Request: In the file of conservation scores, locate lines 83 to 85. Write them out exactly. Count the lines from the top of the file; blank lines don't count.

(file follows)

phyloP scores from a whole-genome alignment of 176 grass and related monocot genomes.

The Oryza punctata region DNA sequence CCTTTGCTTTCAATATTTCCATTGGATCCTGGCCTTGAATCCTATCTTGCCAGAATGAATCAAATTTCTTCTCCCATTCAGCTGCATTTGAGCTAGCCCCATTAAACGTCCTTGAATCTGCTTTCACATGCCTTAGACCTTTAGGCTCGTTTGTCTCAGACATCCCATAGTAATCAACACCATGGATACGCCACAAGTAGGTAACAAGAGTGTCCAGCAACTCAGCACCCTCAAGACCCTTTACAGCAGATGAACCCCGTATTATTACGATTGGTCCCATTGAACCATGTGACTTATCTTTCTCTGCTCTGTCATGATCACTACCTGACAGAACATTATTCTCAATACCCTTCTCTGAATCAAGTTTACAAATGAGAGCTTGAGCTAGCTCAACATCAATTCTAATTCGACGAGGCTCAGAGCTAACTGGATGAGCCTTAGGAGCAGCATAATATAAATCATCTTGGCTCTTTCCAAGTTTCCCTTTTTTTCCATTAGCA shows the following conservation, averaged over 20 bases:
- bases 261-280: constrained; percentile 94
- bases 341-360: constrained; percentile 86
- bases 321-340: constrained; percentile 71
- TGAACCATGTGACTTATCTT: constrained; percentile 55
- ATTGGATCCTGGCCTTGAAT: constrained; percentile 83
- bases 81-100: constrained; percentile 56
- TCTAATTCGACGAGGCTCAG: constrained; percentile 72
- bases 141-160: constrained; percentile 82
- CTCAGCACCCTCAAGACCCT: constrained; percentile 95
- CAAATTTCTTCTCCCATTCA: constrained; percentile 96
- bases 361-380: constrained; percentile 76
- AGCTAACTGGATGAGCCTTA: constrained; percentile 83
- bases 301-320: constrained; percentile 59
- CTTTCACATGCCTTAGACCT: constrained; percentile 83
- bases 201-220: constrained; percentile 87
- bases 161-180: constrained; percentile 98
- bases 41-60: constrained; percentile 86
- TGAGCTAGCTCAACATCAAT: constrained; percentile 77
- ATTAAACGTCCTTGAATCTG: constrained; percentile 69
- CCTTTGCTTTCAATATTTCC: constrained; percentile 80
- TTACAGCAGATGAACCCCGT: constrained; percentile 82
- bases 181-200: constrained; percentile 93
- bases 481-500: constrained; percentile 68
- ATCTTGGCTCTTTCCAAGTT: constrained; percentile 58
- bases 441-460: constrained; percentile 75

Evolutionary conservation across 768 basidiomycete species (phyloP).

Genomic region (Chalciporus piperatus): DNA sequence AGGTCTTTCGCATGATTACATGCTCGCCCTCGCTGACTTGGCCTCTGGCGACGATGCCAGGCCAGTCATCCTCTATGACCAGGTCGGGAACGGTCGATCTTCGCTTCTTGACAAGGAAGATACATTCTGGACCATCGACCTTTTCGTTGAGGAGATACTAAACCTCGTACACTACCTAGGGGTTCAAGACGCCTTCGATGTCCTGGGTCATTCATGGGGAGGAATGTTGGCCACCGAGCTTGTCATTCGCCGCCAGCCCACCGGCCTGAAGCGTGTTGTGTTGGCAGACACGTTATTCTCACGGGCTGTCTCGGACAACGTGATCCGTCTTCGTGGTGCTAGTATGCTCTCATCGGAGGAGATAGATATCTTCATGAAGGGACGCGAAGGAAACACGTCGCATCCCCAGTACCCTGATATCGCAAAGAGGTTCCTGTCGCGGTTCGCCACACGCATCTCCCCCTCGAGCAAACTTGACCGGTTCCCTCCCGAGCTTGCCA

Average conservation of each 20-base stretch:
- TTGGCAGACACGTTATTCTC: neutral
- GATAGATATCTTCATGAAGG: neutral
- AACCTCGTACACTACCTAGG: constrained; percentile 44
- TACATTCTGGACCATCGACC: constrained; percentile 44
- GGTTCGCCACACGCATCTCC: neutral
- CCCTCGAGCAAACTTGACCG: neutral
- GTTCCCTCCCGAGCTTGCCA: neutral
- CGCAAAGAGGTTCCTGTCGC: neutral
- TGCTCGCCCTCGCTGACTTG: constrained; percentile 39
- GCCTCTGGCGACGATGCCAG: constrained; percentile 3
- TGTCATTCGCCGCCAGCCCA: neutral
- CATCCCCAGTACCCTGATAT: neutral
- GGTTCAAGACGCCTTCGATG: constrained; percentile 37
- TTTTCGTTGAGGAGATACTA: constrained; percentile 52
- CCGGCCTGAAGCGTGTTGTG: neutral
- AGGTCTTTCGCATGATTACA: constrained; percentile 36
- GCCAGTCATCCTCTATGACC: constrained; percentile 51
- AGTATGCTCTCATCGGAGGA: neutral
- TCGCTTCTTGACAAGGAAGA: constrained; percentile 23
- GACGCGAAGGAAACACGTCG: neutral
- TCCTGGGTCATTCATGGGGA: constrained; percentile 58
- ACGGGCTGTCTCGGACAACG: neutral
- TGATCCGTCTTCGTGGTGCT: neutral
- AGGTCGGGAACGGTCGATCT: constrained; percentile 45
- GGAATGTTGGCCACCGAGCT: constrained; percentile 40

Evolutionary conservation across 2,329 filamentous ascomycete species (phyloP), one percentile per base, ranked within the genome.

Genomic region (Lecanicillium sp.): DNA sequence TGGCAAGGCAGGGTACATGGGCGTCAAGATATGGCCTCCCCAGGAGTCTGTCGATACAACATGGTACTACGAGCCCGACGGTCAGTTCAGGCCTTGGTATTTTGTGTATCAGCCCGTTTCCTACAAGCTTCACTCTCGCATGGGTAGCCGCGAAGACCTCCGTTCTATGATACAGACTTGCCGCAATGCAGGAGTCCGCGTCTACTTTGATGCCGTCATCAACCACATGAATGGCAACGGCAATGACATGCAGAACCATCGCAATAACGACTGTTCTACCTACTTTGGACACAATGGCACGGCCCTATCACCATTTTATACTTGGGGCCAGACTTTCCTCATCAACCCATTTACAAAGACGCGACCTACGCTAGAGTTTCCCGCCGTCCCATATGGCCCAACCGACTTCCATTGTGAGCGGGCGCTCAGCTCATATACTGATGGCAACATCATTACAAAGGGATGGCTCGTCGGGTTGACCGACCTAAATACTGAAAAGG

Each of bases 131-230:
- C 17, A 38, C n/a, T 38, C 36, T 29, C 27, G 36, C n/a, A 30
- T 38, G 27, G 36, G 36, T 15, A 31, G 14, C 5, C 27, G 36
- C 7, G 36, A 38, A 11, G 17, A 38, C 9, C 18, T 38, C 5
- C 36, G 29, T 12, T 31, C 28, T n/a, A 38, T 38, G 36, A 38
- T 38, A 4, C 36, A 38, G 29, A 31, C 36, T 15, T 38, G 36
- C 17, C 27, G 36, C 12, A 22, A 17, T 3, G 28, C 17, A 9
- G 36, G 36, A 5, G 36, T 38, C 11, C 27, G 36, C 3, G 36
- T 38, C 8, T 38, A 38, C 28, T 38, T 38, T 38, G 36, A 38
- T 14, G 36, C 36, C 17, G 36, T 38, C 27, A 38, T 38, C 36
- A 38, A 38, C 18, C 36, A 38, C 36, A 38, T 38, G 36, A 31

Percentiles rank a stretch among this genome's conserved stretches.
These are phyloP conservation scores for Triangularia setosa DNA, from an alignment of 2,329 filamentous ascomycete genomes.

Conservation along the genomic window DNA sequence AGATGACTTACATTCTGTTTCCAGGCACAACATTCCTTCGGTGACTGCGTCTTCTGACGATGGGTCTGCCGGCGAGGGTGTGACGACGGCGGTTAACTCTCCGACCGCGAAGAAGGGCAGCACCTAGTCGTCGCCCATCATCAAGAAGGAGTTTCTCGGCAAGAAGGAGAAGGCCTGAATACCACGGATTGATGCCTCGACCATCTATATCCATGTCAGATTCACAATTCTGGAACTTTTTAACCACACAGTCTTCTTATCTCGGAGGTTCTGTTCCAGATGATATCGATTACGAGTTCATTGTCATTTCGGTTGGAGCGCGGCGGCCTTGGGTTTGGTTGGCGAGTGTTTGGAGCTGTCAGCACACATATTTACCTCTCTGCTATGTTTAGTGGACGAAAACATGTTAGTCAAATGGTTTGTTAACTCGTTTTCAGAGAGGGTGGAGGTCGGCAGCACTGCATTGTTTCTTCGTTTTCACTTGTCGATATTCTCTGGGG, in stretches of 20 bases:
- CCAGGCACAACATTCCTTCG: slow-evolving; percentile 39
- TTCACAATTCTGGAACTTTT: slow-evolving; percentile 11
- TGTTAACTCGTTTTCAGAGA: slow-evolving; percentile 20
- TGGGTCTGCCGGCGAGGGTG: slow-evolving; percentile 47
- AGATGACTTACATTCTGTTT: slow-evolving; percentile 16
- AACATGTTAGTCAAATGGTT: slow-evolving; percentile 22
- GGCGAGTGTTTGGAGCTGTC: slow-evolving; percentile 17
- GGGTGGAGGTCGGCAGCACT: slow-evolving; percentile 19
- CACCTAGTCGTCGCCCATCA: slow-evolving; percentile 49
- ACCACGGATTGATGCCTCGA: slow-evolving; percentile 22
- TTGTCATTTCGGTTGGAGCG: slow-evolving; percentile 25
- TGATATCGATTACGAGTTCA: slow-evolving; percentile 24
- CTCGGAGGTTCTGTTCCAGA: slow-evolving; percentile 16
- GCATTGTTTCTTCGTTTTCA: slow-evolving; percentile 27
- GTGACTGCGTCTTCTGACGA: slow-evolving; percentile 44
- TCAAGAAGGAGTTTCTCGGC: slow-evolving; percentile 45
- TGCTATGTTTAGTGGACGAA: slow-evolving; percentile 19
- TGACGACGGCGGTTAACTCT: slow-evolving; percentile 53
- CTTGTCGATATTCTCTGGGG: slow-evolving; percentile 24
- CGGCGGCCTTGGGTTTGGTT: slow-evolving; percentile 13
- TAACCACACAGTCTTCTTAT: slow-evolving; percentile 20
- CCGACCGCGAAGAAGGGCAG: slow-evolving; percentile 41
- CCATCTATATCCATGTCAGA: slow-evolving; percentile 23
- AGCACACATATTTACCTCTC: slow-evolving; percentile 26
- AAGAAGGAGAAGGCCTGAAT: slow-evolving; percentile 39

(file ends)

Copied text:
- TGATATCGATTACGAGTTCA: slow-evolving; percentile 24
- CTCGGAGGTTCTGTTCCAGA: slow-evolving; percentile 16
- GCATTGTTTCTTCGTTTTCA: slow-evolving; percentile 27